We sense the time through the feeling of loss, through the subtle palette of smells and sounds gone forever. Sometimes a gesture, thrown accidentally by a passer-by in the middle of the street reveals strong and painful myth of the past. It is the world which did not exist in the reality but became corporeal in imagination. As every myth, it has its culmination – the final break of the order, the point of no-return. In our vision of the past - it is the loss of the innocent and naïve view of the world. The disillusionment of the two young boys suddenly thrown into the world of adolescence - is the main topic of the two similar short stories – “A&P” and “Araby”, by John Updike and James Joyce correspondingly.
“Araby” was published in 1914. “A&P”, which is phonetically reminiscent to the “Araby”, was written almost half a century later (in 1961). The two stories have many common literary features. “A&P” and “Araby” are both narrated in the first person singular, where the narrators are also being the protagonists of the stories. These two stories provide a glimpse into a moment in the life of protagonists when their self-perception and the view of the world completely change. The emotions of the boys are reflected in their view of the two worlds, which collide – the world of “the desired” and “the real”.
In Araby, the protagonist is craving to escape from the dark dim Dublin into the fantasy world of his exotic passion. His desire manifests itself in the trip to the Arabic bazaar – a space and event that proposes a gateway from his routine. But, contrary to his expectations, the main hero finds himself awaken from the oriental dreams. The boy is left frustrated and disillusioned as he lives childhood behind.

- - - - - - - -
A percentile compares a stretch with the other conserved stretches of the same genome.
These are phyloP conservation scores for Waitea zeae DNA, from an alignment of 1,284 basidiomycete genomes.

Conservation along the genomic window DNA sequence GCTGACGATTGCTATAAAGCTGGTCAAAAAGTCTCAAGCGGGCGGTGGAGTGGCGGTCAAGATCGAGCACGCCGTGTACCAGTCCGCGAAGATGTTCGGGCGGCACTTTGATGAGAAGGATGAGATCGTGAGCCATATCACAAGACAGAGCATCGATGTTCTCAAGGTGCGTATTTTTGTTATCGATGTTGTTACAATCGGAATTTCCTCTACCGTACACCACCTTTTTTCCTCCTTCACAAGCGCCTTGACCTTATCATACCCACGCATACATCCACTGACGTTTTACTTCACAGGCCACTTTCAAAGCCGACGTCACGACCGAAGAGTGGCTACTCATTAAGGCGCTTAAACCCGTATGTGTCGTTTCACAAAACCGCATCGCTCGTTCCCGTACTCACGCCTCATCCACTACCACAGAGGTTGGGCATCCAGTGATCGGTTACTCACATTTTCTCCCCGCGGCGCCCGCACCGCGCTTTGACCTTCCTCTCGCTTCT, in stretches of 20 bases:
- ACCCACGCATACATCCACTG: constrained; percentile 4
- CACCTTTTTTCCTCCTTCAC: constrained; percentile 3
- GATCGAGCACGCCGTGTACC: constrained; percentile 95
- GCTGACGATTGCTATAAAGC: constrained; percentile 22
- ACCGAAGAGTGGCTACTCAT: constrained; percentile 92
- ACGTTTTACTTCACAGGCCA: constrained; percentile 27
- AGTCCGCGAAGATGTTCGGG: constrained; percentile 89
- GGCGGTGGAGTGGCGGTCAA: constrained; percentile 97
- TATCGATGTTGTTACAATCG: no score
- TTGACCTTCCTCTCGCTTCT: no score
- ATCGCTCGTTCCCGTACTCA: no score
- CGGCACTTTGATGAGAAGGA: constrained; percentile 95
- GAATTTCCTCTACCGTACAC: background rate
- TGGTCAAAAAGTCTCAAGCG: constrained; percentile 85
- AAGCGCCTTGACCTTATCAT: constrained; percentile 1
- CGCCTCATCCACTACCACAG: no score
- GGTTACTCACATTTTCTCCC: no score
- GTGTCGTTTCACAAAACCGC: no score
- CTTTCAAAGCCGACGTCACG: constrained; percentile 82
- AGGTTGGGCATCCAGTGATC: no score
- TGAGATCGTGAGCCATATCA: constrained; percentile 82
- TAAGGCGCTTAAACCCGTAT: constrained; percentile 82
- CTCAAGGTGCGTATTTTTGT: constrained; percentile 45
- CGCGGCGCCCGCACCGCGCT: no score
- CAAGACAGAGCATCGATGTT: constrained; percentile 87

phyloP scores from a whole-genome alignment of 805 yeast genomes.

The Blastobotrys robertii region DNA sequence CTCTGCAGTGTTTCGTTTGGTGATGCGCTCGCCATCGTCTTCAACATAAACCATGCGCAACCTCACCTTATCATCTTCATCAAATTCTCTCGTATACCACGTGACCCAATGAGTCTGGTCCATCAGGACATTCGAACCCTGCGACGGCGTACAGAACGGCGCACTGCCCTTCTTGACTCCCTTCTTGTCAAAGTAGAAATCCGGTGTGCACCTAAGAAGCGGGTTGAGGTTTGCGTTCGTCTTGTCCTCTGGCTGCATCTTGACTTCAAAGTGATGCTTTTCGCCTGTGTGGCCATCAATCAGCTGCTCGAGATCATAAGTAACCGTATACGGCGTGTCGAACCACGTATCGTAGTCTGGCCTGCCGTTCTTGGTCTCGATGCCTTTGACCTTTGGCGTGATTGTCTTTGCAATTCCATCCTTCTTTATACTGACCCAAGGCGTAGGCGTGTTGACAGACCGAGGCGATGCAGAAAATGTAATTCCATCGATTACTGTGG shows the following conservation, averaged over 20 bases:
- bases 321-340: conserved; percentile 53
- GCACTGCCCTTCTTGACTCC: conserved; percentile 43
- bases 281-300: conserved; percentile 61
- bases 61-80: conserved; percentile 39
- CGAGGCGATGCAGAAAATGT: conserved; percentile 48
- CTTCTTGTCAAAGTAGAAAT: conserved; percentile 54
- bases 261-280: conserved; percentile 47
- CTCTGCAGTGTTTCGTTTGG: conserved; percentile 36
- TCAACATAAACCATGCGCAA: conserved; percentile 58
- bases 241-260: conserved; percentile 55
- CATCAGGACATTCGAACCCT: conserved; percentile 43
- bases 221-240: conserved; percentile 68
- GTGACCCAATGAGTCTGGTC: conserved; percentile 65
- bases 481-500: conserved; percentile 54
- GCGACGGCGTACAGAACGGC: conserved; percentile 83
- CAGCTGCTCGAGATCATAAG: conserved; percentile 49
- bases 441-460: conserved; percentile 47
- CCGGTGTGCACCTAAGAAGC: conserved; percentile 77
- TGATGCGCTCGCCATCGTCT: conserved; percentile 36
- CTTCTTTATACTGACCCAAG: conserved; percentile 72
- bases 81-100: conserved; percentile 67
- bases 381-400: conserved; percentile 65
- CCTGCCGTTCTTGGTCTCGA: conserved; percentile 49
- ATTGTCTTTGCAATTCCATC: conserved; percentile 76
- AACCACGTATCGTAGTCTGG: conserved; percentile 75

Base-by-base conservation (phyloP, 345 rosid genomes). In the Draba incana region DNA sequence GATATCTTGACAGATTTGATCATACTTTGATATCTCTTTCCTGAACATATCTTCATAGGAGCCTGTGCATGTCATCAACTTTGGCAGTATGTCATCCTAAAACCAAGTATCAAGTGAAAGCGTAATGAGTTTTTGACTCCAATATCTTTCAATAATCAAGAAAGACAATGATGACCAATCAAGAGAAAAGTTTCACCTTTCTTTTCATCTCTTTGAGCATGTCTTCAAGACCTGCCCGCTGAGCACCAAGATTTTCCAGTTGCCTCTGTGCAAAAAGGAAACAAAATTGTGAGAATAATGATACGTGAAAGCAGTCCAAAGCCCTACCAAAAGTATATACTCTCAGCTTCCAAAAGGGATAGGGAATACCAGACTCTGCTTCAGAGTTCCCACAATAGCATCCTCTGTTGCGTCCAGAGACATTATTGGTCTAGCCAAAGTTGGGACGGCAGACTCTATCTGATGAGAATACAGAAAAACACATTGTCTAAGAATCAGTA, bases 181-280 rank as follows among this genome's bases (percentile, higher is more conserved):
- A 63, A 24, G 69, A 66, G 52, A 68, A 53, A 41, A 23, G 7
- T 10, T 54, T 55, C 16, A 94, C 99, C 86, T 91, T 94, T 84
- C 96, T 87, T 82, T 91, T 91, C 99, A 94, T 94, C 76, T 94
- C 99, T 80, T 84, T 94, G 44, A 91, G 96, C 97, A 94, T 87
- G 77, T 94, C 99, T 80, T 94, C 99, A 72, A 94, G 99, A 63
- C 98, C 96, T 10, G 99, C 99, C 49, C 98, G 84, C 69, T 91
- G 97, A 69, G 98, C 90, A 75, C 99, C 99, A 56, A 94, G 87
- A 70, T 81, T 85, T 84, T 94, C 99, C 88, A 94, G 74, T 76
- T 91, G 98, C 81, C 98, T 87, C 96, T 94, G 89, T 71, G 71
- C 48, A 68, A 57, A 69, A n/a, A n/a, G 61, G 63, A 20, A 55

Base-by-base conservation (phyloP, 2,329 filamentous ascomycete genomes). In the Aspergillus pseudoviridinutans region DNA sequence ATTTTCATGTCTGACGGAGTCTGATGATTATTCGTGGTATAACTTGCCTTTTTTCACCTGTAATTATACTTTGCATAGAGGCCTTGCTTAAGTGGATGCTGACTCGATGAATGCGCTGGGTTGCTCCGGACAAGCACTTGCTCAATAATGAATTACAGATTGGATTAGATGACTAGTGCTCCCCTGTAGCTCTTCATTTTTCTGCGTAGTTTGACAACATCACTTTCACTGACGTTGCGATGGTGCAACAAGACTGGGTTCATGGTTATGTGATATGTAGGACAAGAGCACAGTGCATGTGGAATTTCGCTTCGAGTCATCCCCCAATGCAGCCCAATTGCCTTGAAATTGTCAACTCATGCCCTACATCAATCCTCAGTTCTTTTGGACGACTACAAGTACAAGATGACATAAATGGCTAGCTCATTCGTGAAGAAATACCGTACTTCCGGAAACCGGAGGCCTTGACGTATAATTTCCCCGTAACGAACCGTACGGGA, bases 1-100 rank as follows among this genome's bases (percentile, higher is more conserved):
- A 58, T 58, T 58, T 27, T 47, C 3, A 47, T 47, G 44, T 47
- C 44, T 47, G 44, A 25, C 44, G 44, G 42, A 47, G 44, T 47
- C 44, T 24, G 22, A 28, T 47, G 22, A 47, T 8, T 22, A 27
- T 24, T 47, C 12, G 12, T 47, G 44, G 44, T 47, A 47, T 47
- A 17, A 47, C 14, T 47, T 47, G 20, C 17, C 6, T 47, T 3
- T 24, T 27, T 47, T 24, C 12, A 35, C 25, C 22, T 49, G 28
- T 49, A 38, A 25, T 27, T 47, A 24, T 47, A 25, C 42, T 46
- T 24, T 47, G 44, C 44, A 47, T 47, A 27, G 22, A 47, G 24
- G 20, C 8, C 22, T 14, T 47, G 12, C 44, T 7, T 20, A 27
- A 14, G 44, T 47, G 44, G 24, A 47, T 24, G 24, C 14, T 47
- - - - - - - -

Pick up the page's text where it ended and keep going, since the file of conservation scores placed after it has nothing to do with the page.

In “A&P” we see a moment in the life of a supermarket clerk – young Sammy. John Updike describes in details the pressing space of the supermarket and its visitors - thoughtless consumers - to express Sammy’s feeling of alienation. His estrangement gets even stronger, as he sees three non-local girls entering the shop only in bathing suits. These girls represent the desired imaginary world of Sammy, similar to the oriental bazaar of “Araby”. The sexual drive as well as desire to break free from the dominant ethical environment provokes the main hero to quit his job. In both stories, the experiences of protagonists are reflected in their subjective view of the space. Joyce and Updike create the sense of immersion through the thick description of the boys’ experience of one small event with painful emotional consequences. Even though objectively nothing big happens in the lives of the protagonists, their worlds change dramatically.
We sense the time through the feeling of loss, through the subtle palette of smells and sounds gone forever. Sometimes a gesture, thrown accidentally by a passer-by in the middle of the street reveals strong and painful myth of the past. It is the world which did not exist in the reality but became corporeal in imagination.